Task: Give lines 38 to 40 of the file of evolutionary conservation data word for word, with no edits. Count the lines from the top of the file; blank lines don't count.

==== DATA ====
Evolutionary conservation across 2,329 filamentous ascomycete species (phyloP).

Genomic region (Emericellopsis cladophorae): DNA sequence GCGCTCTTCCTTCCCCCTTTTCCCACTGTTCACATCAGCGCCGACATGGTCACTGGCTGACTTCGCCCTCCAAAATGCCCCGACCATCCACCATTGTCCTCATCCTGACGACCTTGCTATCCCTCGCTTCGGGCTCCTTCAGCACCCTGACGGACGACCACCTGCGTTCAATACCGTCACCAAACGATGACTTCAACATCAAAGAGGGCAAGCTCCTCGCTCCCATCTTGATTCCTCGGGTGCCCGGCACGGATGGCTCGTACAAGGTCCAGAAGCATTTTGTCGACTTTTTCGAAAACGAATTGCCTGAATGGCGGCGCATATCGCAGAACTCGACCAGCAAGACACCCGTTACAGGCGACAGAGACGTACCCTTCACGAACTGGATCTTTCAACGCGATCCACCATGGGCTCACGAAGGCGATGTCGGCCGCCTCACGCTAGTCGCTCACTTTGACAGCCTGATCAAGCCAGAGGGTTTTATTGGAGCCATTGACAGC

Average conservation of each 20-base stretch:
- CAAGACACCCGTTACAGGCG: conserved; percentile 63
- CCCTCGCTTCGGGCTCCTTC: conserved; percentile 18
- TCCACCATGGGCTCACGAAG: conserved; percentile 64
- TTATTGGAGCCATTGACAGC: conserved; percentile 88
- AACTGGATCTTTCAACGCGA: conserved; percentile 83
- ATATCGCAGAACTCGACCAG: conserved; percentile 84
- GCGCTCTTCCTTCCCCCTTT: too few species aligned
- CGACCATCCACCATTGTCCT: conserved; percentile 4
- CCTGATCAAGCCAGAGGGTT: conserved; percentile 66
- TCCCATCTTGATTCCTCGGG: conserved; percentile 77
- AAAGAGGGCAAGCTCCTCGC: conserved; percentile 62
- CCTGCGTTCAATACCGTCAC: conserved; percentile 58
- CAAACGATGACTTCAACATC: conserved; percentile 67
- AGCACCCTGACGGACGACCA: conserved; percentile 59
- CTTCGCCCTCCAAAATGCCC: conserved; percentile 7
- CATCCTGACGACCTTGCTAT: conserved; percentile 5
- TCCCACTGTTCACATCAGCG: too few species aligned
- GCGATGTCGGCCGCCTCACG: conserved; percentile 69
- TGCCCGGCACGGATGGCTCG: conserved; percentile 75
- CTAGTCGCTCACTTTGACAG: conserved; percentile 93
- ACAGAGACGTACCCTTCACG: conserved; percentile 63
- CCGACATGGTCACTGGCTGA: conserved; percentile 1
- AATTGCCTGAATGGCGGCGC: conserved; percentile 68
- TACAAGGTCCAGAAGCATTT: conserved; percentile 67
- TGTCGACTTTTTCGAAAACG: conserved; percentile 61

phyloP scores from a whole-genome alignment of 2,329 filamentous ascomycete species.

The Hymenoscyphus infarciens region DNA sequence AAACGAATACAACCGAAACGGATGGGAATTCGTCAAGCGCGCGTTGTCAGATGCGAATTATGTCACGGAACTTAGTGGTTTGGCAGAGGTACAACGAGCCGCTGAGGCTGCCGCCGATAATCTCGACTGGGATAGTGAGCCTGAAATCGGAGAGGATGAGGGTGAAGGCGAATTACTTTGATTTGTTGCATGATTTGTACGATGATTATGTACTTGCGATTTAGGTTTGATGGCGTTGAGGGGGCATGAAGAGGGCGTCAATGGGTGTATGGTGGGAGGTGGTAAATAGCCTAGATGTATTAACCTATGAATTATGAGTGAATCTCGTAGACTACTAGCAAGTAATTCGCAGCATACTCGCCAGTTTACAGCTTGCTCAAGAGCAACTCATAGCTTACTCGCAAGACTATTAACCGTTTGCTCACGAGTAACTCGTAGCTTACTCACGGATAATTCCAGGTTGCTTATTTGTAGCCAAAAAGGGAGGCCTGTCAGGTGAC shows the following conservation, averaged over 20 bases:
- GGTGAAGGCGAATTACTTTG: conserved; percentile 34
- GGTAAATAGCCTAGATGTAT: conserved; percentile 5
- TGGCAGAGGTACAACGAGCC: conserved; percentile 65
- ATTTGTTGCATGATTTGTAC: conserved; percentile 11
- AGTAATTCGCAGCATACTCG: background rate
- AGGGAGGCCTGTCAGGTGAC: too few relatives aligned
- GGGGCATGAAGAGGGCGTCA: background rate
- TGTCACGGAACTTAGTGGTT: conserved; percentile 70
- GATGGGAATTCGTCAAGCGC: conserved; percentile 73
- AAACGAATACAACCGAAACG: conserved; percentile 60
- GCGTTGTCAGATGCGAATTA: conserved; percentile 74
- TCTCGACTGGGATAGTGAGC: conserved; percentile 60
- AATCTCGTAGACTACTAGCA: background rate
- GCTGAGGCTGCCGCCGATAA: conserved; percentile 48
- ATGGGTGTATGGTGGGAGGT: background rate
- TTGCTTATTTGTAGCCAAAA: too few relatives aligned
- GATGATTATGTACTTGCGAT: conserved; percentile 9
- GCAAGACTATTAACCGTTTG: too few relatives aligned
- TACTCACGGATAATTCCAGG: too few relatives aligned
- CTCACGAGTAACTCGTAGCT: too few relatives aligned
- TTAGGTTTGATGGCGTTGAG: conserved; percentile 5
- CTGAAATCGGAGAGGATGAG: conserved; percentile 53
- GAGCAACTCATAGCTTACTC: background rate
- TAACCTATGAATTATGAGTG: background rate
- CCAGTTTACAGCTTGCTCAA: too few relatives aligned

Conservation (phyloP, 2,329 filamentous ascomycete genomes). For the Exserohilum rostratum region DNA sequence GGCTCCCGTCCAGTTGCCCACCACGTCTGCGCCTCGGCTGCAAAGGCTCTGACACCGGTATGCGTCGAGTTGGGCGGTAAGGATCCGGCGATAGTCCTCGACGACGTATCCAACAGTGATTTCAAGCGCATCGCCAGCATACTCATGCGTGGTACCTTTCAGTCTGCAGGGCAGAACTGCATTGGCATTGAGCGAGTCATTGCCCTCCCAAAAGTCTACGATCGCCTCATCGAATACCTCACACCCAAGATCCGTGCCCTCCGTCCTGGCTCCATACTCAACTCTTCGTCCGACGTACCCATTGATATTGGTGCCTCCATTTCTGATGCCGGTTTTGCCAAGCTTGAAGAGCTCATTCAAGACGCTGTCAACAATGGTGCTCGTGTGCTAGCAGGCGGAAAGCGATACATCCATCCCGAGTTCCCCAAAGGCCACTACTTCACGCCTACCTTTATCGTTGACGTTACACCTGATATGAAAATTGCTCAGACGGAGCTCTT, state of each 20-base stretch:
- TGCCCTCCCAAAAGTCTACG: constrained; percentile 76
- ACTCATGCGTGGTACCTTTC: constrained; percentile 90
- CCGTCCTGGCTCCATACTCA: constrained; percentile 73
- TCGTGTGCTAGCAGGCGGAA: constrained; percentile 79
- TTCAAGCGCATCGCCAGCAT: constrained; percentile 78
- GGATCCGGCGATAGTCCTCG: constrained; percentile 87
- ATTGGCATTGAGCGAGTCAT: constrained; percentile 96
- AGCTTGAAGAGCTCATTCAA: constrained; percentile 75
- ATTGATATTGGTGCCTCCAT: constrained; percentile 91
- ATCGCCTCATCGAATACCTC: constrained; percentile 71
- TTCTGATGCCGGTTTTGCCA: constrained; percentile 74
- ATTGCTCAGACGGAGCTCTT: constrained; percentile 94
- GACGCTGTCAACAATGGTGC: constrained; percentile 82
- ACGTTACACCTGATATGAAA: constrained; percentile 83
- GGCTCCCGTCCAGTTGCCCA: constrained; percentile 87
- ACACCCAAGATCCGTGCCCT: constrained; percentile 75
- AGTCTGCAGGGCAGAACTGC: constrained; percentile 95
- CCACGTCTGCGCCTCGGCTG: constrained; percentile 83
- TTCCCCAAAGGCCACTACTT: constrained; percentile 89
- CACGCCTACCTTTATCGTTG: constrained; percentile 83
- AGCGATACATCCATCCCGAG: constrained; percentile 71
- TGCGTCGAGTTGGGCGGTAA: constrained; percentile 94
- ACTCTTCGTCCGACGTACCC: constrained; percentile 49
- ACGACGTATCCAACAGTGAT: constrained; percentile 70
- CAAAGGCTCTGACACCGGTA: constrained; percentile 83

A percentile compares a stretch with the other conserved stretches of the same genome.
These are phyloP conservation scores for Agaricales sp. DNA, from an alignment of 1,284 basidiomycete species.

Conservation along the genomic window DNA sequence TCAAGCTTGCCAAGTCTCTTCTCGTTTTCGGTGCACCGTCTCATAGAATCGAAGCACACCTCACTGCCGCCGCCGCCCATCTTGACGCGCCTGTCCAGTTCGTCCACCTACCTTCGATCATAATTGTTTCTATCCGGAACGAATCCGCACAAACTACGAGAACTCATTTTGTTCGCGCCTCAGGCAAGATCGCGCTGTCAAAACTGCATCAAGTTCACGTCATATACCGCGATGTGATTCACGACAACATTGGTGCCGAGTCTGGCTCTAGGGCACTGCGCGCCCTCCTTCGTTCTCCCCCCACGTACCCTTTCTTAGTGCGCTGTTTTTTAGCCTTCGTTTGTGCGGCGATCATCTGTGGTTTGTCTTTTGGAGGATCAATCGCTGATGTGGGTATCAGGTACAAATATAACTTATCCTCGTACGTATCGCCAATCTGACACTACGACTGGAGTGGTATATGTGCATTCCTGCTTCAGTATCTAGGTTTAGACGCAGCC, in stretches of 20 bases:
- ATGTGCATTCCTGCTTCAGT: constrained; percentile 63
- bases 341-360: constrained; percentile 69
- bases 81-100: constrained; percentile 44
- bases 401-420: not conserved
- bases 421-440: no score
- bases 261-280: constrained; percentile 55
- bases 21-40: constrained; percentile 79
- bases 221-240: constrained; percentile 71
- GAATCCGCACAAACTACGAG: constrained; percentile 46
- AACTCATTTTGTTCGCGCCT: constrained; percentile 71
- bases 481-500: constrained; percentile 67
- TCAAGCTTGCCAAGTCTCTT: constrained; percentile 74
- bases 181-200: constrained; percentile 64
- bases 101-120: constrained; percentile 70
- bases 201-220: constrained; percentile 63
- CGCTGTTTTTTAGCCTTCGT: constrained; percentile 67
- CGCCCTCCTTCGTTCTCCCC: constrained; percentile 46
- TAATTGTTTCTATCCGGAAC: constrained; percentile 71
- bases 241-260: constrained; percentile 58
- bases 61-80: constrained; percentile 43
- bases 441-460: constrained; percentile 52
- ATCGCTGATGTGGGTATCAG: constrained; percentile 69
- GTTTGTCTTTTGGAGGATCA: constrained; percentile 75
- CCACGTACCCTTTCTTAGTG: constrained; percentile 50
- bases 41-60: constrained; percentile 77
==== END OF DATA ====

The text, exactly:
- TGTCACGGAACTTAGTGGTT: conserved; percentile 70
- GATGGGAATTCGTCAAGCGC: conserved; percentile 73
- AAACGAATACAACCGAAACG: conserved; percentile 60